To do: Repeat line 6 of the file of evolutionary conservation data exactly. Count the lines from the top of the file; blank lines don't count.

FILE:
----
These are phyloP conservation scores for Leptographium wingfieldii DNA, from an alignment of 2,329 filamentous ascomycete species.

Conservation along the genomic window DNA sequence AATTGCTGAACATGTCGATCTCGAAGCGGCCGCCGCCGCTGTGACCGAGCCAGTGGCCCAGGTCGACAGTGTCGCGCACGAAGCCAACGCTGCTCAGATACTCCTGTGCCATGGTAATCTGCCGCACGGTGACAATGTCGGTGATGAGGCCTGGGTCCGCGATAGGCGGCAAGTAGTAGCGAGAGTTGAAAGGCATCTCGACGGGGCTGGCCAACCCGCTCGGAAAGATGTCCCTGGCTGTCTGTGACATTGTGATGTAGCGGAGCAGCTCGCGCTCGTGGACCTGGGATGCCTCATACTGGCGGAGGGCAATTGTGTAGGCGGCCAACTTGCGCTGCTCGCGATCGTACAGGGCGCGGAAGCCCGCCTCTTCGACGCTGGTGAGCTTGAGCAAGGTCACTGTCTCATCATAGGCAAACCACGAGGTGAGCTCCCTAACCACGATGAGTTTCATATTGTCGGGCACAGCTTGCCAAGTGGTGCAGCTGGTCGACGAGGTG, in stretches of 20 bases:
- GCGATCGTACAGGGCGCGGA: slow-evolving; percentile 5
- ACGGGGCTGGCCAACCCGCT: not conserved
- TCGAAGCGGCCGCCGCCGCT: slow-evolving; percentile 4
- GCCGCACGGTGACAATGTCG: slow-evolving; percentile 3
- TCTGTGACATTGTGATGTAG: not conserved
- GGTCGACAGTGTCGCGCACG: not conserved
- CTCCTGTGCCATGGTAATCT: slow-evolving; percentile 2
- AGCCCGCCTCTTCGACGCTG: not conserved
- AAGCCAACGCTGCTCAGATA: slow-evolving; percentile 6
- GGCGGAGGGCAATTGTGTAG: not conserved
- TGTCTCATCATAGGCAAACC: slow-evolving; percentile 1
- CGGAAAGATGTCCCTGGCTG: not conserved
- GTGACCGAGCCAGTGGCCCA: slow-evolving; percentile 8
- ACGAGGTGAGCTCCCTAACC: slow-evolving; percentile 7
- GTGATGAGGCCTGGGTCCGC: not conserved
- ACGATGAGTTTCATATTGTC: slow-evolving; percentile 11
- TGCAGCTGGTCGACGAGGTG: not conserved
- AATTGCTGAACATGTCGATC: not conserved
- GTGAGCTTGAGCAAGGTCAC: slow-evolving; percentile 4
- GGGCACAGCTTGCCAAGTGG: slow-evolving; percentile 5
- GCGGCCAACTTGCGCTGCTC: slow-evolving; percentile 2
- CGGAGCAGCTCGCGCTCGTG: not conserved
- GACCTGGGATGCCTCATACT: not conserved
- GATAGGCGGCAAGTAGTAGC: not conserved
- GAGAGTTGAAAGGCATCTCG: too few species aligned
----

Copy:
- GCCGCACGGTGACAATGTCG: slow-evolving; percentile 3